Magazine

From the April 2015 magazine.

Part of something big

How her dream to have a meaningful life became something to really cheer about

When I got sober 25 years ago, I was working at a state capitol building in the northeast. It was my dream job and I was in the process of applying to law schools. Yet on many days it was becoming increasingly difficult to get to work because of my drinking. Although I was a good worker when I showed up at the office, my duties also required me to attend evening events with free-flowing alcohol. I went into these soirées the vision of professionalism. I would dress up classy, smile and laugh at peoples’ jokes, but in a short time I’d start to stagger and slur and everything would slowly fade into a blackout. Often, I’d leave and go to my usual watering holes on my way home. Not a pretty sight; not my ticket to the top. After I came into AA I found that it was not a job I could handle with my newly found sobriety.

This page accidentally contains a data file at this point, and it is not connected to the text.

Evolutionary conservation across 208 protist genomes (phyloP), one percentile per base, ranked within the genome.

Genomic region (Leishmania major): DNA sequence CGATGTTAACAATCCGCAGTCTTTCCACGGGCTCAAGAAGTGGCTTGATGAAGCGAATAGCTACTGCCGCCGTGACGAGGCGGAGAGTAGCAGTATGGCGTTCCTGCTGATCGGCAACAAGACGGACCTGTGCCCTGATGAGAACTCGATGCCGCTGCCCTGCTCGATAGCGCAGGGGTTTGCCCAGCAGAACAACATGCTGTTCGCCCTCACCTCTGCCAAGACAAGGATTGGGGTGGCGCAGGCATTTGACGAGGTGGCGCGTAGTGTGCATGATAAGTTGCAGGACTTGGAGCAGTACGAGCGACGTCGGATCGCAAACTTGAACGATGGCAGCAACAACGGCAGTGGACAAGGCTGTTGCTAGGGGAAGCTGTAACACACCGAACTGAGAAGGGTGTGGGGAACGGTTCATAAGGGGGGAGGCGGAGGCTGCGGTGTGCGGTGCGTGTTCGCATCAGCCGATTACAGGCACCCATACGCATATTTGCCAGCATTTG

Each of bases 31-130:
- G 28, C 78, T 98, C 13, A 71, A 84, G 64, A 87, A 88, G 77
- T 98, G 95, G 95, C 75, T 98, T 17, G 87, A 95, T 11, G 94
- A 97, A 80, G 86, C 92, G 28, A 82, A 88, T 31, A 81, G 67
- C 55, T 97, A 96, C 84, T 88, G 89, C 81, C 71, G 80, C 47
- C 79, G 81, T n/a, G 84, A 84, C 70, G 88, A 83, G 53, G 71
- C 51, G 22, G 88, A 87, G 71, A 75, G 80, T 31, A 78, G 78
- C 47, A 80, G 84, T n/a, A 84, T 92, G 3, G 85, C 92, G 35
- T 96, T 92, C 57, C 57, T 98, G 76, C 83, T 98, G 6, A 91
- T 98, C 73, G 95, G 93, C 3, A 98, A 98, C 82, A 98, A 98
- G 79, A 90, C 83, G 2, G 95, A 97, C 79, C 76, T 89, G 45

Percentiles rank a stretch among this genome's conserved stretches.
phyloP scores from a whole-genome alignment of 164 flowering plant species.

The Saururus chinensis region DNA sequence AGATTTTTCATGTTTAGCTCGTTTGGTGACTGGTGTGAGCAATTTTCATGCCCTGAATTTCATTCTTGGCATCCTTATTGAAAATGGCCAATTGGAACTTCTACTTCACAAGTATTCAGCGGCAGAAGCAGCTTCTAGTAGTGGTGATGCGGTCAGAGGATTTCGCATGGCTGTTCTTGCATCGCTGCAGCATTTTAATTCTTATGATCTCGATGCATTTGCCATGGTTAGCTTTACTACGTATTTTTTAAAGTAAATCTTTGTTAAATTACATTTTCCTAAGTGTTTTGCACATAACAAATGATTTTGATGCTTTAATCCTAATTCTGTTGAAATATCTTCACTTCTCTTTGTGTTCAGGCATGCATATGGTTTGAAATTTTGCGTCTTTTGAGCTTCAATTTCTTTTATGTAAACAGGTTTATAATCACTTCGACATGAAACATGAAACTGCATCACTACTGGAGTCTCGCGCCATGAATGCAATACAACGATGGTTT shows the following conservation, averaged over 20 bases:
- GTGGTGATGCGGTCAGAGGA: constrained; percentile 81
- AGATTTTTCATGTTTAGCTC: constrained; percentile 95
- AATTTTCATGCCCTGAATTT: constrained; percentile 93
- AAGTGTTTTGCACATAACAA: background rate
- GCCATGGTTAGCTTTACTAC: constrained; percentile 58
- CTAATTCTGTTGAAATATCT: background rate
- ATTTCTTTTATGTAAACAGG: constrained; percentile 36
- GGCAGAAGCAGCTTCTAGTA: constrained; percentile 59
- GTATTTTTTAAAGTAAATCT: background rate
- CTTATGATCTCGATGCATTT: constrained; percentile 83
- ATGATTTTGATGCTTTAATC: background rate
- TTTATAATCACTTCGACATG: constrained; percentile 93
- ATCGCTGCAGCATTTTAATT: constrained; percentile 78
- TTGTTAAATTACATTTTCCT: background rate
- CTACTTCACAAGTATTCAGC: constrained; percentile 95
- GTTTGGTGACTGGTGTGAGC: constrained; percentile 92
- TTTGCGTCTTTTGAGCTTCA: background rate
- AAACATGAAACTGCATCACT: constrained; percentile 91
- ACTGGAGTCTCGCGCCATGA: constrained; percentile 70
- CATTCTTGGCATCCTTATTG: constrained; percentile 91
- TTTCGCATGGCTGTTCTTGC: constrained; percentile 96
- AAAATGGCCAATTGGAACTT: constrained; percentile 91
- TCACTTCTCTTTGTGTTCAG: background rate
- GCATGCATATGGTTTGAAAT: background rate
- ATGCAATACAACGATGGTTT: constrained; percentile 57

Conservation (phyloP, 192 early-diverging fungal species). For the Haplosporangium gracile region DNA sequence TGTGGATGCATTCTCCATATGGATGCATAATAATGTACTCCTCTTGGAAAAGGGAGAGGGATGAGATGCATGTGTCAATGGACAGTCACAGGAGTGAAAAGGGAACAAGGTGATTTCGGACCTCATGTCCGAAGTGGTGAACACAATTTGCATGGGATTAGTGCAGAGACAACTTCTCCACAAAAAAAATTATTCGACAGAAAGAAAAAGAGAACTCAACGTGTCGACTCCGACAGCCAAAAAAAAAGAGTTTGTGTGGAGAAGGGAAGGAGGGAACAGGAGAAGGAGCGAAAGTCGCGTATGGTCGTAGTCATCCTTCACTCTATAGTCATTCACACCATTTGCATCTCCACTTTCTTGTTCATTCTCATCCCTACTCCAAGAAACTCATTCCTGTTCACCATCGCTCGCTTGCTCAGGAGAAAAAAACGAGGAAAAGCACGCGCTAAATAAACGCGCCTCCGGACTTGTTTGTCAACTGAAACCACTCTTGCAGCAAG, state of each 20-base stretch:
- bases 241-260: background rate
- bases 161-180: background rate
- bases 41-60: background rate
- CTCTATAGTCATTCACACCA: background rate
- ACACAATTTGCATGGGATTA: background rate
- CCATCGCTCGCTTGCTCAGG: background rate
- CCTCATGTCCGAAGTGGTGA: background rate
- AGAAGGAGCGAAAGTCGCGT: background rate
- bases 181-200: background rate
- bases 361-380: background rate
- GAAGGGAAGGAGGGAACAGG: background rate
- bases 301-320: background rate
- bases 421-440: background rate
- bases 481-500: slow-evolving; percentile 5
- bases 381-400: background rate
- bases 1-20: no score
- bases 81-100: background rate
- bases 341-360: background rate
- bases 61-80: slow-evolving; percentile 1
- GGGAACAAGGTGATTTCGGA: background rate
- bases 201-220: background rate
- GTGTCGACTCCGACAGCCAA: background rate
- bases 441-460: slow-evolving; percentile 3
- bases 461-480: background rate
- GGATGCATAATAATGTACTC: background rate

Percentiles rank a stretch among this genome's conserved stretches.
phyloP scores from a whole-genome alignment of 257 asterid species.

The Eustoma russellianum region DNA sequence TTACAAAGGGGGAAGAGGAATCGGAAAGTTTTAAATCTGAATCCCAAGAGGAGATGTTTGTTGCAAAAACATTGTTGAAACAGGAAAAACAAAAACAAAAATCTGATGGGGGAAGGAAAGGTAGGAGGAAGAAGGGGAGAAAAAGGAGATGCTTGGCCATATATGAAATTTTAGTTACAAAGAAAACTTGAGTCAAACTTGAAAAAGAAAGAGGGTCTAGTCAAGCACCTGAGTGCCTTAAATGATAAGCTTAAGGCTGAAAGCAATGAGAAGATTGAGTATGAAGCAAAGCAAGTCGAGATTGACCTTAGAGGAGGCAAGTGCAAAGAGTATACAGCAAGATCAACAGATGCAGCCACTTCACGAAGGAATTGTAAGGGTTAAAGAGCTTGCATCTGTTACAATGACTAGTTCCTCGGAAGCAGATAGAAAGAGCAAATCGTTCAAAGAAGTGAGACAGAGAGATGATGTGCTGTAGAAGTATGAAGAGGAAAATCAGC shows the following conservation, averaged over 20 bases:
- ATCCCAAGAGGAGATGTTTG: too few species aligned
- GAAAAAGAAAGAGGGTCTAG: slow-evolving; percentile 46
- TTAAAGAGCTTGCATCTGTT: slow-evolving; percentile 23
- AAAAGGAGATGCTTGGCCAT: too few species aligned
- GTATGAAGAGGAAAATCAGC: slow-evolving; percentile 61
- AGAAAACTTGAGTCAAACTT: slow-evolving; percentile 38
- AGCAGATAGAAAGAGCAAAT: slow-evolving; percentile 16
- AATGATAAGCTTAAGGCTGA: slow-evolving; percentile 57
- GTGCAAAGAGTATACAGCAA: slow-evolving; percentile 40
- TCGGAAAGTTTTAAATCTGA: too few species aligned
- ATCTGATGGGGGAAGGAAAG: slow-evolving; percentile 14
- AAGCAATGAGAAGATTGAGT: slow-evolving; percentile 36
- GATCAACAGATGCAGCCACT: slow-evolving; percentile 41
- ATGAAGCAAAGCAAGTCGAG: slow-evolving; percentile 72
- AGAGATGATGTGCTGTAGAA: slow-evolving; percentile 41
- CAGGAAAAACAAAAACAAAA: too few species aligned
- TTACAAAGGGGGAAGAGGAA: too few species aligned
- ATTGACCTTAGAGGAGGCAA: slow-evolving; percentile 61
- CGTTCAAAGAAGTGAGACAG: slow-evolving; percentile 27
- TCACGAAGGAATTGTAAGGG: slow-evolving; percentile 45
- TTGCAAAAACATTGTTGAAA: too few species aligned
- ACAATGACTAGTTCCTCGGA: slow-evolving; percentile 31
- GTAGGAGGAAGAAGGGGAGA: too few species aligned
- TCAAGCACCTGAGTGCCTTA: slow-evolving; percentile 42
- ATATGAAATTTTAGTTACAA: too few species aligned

But once I got sober, I began what I was sure would be my meteoric rise. The governor was running for president; I was in the senate chambers when he announced his vice presidential running mate on national television. There was much cheering and fanfare, which was almost as intoxicating as alcohol—and I wanted more. There were these red, white and blue boater hats; I wasn’t high up enough on the career ladder then to get one. But I swore that someday I’d be up that ladder and wear one of those hats. Everyone, including me, planned on riding coattails into Washington, but it wasn’t to be: the governor lost the election, and my ego was about to take a huge beating.

-- Allison D.

Glenside, Pennsylvania

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